Pap Smears

The cervical pap smear is used to evaluate cells that have sloughed off of the surface of the cervix. A number of different devices can be used to collect these cells. The illustration shows one such device called a cytobrush which is shaped to collect a sample of cells from both the outer surface and inner canal of the cervix.American Cancer Society Recommendations for “Early Detection of Cervical Neoplasia and Cancer”
This is what normal cells obtained by a pap smear look like under the microscope. A special papanicolau stain is used to highlight the cytoplasm and nucleus of the cells so that any abnormalities are obvious.
The clump of large dark staining cells in the center of this pap smear are a good example of a “high grade squamous intraepithelial lesion” (HGSIL). This finding often correlates with the presence of a pre-malignant lesion on the surface of the cervix. A pap smear like this always needs to be aggressively evaluated with a colposcopic examination.
Colposcopes come in a variety of different shapes and sizes. All of these instruments consist of a magnifying viewfinder and a bright light source. The cervix is visualized during a pelvic exam and stained with acetic acid (vinegar). The acetic acid causes pre-malignant areas to exhibit a series of characteristics that can tell the gynecologist the location, size and severity of the lesion.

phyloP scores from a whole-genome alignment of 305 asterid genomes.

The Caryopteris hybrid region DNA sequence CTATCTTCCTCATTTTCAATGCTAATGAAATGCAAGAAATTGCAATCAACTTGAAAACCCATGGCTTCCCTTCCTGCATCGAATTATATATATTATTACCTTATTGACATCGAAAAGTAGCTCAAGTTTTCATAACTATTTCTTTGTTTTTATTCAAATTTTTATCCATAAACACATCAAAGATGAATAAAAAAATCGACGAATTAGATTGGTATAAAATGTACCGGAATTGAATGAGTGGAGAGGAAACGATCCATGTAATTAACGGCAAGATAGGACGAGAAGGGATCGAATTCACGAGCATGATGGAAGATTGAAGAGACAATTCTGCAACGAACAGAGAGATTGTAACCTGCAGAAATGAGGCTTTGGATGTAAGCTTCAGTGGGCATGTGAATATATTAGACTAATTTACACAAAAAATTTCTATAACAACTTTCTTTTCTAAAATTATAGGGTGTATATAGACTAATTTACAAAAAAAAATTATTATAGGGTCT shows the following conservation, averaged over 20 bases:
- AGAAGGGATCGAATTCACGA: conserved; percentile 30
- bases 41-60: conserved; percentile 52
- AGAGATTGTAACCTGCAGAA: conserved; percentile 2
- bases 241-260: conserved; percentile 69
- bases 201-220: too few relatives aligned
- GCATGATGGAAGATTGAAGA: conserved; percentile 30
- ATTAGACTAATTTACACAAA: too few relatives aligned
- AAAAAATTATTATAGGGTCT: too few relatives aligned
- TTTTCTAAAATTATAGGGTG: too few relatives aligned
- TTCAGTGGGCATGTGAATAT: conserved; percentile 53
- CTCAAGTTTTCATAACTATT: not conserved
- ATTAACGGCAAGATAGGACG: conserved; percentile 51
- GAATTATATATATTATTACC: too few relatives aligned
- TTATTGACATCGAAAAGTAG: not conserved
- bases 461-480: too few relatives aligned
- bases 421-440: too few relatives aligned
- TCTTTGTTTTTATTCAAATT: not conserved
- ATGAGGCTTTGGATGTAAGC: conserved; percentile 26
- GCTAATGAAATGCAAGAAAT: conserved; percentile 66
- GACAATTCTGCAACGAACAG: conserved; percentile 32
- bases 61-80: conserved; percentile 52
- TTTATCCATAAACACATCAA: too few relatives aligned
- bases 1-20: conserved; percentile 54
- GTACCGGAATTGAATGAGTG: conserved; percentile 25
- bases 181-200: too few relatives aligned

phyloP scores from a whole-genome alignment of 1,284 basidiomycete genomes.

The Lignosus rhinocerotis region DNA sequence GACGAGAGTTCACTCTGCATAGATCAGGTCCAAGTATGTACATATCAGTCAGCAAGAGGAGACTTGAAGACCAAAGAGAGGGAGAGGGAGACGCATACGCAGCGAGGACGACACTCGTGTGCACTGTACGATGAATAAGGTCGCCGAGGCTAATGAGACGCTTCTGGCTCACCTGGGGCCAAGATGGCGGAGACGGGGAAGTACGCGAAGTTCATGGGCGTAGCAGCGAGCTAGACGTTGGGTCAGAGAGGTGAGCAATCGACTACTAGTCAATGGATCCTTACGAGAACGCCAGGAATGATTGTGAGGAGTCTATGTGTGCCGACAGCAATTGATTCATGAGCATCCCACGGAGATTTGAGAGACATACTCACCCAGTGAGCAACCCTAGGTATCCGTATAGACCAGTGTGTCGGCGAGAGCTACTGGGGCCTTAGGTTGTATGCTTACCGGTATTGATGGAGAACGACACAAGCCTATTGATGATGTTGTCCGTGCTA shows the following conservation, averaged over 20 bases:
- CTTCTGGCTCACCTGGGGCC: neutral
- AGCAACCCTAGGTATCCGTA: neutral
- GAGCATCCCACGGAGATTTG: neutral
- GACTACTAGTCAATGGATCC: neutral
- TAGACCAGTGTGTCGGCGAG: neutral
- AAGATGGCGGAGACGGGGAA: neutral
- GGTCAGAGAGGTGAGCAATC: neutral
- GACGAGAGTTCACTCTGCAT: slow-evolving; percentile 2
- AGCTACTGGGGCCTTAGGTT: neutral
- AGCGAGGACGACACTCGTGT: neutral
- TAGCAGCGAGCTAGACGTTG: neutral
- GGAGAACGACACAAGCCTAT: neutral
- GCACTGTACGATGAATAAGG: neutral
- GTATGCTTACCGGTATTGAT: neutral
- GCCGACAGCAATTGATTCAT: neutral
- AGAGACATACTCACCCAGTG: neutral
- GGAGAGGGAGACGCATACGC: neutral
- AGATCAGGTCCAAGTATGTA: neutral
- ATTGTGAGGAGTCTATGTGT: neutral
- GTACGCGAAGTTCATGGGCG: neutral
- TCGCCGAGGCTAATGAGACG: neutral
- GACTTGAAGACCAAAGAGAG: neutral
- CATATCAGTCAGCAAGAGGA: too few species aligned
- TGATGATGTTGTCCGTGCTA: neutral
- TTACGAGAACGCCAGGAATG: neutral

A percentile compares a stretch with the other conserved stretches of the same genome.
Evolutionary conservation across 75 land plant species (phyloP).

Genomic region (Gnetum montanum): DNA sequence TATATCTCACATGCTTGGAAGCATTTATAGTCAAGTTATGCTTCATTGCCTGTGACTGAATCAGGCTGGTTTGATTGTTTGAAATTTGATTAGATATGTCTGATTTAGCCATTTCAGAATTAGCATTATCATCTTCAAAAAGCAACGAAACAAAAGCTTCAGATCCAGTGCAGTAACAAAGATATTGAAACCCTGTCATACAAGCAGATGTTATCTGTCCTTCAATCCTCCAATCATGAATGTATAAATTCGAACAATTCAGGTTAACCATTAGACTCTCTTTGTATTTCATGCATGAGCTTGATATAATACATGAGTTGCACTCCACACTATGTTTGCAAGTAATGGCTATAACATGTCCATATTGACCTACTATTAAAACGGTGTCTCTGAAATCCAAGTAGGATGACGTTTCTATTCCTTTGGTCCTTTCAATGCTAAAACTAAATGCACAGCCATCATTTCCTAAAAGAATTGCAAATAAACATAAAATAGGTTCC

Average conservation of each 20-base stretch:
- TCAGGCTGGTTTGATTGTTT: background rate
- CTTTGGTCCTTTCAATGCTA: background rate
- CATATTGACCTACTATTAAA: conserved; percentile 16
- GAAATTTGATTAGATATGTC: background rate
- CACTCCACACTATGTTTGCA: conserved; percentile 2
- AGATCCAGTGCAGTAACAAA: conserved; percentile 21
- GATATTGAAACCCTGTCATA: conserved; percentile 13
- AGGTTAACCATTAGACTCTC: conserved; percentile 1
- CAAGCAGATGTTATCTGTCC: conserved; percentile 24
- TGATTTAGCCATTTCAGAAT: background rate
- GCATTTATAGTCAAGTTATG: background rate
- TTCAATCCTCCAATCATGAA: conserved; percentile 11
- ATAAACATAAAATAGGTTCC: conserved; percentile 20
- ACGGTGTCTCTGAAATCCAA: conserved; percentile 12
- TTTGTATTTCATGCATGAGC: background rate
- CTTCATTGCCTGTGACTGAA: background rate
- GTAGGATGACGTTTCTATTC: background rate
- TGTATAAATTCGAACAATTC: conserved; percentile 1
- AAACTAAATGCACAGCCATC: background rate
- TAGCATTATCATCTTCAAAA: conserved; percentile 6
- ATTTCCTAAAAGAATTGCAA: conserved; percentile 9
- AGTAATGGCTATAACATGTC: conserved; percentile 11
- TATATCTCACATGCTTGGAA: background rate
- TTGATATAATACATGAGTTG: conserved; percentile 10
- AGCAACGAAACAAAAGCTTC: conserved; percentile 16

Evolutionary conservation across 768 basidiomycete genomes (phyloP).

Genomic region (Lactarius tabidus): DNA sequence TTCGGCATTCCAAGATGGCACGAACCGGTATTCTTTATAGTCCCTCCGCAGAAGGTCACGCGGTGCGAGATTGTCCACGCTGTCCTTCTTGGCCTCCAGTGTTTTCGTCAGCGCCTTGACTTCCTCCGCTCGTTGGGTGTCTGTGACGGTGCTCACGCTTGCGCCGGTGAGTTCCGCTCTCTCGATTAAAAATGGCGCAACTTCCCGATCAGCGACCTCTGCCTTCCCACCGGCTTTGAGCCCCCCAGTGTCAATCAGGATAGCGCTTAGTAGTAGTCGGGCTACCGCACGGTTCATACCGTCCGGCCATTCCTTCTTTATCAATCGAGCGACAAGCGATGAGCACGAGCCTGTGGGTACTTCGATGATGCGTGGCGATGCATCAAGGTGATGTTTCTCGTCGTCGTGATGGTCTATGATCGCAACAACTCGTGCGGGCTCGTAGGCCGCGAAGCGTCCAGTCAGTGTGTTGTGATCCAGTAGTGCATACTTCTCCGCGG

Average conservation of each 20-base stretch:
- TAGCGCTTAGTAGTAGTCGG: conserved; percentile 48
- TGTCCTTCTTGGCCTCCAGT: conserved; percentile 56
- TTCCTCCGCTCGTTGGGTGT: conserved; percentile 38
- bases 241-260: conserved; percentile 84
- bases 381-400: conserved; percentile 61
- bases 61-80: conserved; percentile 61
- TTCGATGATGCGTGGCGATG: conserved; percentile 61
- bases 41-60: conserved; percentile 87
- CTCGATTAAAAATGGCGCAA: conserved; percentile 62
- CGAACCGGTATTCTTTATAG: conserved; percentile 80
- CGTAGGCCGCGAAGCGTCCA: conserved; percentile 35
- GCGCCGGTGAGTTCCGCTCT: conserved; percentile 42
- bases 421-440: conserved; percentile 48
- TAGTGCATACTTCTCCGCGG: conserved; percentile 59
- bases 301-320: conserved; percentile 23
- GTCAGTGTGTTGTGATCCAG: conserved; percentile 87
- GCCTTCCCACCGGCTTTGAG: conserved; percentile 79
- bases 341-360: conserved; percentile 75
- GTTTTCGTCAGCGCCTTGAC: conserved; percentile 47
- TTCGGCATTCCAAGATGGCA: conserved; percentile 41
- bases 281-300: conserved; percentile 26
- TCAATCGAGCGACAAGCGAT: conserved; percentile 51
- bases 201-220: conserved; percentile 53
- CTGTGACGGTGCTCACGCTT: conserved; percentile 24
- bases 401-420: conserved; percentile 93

This is what a gynecologist sees when looking through a colposcope at a cervix which has already been exposed to acetic acid. The opening, or os, of the cervix is in the upper right hand corner and the vaginal wall is on the left side of the picture. You can see patchy white areas on the cervix that vary in their degree of “whiteness”. If you look closely you can also see some little red dots, or punctations, within the “acetowhite” areas. These and other characteristics suggest that a pre-malignant change has taken place. A biopsy should be performed to prove this presumption.
This cervical biopsy specimen shows a normal epithelium (the thin covering layer of the cervix) and a normal stromal layer (at the bottom of the picture). The separation between the two layers is formed by a well demarcated “basement membrane”.
Contrast this biopsy specimen to the one above. The epithelium is piled up in places and the basement membrane is not as well seen. The dark blue color of the epithelium on the left side of the picture is caused by large, irregular (pleomorphic) nuclei within the cells. This is a picture of a pre-malignant change called cervical intraepithelial neoplasia grade 3 (CIN III).